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Eventful News: Sustainability, Bleisure, & the Facial Recognition Dilemma

Attendees expect sustainability. And as events commit to being “greener,” they also struggle to find meaningful ways to make good on that word. This week, two of our biggest stories showcase impactful, approachable ways large-scale events can bring sustainability to fruition — and they go farther than just recycling. 

Stay in the loop with the week’s five biggest event news updates.

1. This Event Proved That Ditching Plastic is Possible (The Conversation)

Sustainability is a hot topic in the modern world of meetings. But is a large-scale, plastic-free event actually possible? Just ask the Australian Marine Sciences Association, who took it upon themselves to “turn the tide” with a completely plastic-free event for 570 people. And they did it all without expanding their budget or impacting their bottom line. (Yes, really.)

From day 1, we were clear we wanted to eliminate plastic and reduce overall waste – everything from day-to-day rubbish to plastic take-home novelties that feature at so many conferences but inevitably make their way into landfill…Recycling is only a small part of the solution. We need to ‘refuse, reduce, and recycle’ to really tackle plastic.” -AMSA

What does it mean for planners? 

Knowing the difficulty of the task ahead, AMSA started planning toward the goal a full year before the event took place. But it’s not just the timeline that planners can look to when “de-plasticing” their own events — the association used some smart, replicable tactics to replace conference must-haves that are normally produced with plastic. Some of these included:

  • Cardboard name tags without pockets
  • Bamboo lanyards with metal clips
  • Delegates had to bring their own coffee cups/water bottles
  • Plates, silverware, and glassware for all meals
  • No envelopes or printed conference abstracts

What’s next?

Perhaps the biggest reason that the AMSA was able to pull off such a remarkable feat was collaboration. All exhibitors, workshop organizers, and delegates committed early on to kicking the hard stuff (aka plastic). The time has come where sustainability is a chief concern for events and attendees alike, and the next step is accountability. When everyone involved in the event shares a goal and feels accountable to one another, even truly plastic-free events are possible. 

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2. Visitors Centers (and Attendees) Are Big on “Bleisure” (Skift)

With millennials making up the majority of modern attendees, many find themselves stuck between a destination and a hard place. The “experiences over stuff” generation has a desire to travel and experience new destinations in their leisure time, yet leisure time is often more of a luxury than a reality. The result? They’re using business travel to explore leisure destinations — and from destination marketing to meetings agendas, “bleisure” is evolving how events are planned.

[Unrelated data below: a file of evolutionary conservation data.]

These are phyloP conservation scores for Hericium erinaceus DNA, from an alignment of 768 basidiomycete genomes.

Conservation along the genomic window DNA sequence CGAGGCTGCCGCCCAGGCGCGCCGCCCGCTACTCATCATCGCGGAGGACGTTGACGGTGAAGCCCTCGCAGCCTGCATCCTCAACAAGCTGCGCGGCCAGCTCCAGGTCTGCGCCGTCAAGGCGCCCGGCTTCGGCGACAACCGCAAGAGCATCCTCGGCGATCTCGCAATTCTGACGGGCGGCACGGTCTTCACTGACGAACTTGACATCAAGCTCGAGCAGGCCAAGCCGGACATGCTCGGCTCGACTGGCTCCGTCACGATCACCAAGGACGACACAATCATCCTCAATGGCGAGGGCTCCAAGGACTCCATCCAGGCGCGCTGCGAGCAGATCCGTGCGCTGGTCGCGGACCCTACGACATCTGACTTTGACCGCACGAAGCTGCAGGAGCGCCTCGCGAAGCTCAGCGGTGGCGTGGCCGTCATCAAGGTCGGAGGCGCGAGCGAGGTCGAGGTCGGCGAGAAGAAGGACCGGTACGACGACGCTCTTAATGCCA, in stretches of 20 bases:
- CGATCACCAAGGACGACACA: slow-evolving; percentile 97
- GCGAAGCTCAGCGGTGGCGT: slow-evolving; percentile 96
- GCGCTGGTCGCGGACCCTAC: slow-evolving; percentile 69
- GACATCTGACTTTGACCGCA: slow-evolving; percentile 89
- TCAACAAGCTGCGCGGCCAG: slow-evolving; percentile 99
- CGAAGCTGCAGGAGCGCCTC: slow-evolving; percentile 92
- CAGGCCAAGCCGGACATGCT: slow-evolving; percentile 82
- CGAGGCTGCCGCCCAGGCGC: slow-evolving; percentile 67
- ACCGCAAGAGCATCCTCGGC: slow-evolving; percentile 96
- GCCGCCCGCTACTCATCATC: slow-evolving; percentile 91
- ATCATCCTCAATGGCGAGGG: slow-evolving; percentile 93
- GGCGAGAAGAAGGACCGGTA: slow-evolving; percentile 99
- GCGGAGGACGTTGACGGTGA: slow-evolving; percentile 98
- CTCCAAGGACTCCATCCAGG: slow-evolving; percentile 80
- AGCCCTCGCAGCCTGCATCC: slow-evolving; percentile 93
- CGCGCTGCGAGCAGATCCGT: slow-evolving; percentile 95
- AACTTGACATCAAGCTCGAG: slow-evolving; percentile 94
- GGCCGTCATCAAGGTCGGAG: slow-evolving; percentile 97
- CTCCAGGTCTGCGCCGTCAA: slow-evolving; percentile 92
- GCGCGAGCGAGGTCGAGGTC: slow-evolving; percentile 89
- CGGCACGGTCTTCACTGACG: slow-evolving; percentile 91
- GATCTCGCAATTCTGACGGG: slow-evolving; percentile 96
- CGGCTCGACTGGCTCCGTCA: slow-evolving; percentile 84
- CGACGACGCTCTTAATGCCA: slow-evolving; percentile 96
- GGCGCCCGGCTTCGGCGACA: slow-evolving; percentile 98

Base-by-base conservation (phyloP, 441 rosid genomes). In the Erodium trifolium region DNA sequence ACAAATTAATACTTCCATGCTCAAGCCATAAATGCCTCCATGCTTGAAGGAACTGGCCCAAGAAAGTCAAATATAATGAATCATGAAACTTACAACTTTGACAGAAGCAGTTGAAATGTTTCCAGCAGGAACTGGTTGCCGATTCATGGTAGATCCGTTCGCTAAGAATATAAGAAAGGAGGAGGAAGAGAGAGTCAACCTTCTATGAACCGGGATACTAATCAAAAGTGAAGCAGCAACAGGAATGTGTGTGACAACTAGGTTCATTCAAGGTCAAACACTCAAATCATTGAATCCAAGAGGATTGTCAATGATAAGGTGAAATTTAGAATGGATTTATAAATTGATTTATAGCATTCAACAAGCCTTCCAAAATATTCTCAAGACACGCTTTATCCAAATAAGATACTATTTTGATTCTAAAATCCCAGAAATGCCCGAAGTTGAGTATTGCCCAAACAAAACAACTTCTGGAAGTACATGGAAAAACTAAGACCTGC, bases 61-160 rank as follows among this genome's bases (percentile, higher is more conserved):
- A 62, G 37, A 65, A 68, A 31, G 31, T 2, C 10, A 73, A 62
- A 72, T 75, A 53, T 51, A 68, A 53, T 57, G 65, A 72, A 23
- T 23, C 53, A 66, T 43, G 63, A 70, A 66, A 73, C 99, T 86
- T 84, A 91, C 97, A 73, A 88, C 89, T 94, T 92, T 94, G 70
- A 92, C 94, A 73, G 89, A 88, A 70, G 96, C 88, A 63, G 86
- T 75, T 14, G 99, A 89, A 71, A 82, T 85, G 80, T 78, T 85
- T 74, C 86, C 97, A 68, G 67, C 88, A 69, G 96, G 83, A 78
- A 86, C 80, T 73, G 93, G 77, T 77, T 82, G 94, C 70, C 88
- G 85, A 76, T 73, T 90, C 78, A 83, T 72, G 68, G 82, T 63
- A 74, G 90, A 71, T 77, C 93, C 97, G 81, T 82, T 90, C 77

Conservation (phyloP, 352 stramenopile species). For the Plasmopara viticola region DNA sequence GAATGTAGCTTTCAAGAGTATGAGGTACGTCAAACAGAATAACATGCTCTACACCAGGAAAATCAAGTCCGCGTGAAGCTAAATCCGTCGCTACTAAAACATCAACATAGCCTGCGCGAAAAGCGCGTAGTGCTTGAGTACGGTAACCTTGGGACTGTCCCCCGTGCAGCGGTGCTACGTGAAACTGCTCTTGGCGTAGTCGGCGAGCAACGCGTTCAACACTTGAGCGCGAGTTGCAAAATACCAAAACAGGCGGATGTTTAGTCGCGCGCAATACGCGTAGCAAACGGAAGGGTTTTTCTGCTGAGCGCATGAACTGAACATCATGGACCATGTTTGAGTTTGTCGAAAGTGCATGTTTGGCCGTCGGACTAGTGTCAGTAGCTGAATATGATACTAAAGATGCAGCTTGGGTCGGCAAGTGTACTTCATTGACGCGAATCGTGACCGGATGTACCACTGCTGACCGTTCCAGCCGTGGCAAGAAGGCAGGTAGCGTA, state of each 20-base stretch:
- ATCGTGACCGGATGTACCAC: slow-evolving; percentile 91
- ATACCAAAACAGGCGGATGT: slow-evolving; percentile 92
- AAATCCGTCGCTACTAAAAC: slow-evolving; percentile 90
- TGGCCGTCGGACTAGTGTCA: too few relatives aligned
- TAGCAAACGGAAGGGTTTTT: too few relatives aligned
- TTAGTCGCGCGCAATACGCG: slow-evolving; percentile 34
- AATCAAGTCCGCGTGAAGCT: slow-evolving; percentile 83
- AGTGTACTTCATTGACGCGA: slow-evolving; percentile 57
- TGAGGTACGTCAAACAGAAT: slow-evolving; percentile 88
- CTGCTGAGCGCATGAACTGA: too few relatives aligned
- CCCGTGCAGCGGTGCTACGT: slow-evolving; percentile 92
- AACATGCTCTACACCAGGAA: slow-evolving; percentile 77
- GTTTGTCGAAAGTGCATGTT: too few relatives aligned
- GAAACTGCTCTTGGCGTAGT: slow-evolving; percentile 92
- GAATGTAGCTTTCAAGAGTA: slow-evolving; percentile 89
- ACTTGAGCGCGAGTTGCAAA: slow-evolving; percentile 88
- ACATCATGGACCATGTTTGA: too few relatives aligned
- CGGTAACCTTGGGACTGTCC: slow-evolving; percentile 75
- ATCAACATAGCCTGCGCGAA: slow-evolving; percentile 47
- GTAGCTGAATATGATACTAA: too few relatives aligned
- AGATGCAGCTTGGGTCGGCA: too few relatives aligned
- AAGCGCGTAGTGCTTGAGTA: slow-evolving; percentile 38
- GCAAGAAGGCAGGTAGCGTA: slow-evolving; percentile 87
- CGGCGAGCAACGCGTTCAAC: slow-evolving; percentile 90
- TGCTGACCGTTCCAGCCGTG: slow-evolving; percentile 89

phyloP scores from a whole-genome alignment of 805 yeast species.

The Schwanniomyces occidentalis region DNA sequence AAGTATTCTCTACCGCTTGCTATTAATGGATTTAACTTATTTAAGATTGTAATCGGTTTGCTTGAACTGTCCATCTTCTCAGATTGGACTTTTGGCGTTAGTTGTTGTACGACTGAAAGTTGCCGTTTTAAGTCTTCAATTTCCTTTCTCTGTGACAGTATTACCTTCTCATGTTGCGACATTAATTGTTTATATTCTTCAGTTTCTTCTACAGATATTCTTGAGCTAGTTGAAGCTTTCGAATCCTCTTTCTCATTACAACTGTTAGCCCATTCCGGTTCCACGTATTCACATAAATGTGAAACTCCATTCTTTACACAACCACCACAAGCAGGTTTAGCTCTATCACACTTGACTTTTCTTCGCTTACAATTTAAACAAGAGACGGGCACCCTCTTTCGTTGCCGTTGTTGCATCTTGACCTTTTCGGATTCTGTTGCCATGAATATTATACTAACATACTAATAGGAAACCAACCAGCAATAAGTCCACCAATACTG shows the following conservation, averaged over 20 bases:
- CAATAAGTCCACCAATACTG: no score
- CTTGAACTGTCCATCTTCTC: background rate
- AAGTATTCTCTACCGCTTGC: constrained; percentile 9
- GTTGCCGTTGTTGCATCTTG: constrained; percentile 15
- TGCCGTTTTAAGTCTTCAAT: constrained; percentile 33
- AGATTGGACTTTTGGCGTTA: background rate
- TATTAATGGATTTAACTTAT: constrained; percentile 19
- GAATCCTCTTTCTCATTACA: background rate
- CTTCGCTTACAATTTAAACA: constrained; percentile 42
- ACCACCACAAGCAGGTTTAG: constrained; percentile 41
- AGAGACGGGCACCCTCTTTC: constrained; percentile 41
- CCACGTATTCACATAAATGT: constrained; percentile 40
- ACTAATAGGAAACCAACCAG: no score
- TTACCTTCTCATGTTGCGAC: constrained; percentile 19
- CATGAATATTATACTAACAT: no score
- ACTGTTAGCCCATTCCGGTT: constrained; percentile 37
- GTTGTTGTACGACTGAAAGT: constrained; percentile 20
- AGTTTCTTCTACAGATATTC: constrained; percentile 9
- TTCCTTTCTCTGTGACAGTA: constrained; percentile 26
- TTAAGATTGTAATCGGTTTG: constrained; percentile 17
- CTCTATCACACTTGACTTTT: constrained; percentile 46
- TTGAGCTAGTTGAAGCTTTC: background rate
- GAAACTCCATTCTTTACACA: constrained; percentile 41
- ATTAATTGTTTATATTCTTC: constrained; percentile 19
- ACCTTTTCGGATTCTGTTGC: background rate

If the attendees can’t go out and experience a double-decker bus, we’ve had clients bring in double-decker buses into the convention center and turn them into food trucks. Or they’ve taken the exhibit hall and turned it into a giant, adult-sized ball pit. It’s taking what you have and making it as quirky and creative as you can and integrating the destination into those experiences.” -Joshua Novick, Vice President of Business Development, London & Partners

What does it mean for planners?

If attendees like the destination, 79% will generally return for leisure or even extend their stay if possible. However, this doesn’t just spell big bucks for destinations and venues, it also means that planners have to choose destination based on more than the age-old adage of “rates, dates, and space.” 

Attendees are looking for authentic interaction with their host cities, and a chance to experience all that gives a city its unique culture. For planners, that means planning events in ways that give delegates a true taste of the culinary scene, a chance to imbibe in nightlife, and easy, walkable access to city centers. In many cases, that means turning to unorthodox venues and meeting spaces to make it happen. 

What’s next?

As the desire to interact with host cities grows, that interaction won’t just happen outside of conference hours — it’s going to define conferences and enliven agendas. In fact, events such as the Forbes Under 30 Summit are already spilling into the city and turning the destination itself into the convention center. But this sort of paradigm shift in agendas will also make it paramount that the city aligns with the overall message and purpose of the event.

Further Reading: Where You Meet Matters: How to Choose a Purposeful Meeting Destination

eBook: Where You Meet Matters

3. Clean Air Affects Events More Than You Might Think (Meetings Today)

Most conventional buildings are lacking the proper ventilation to truly purify the air that attendees are breathing. With pollutant concentration 2-5x higher indoors than out, that’s a pretty big deal — one that has the full attention of the CEO of Luxury Associated Hotels International, Michael Dominguez. 

As he reports in this piece for Meetings Today, a recent review of 15 air-quality studies reports that improved ventilation, and in turn higher air quality, can actually improve cognitive function by as much as 11%.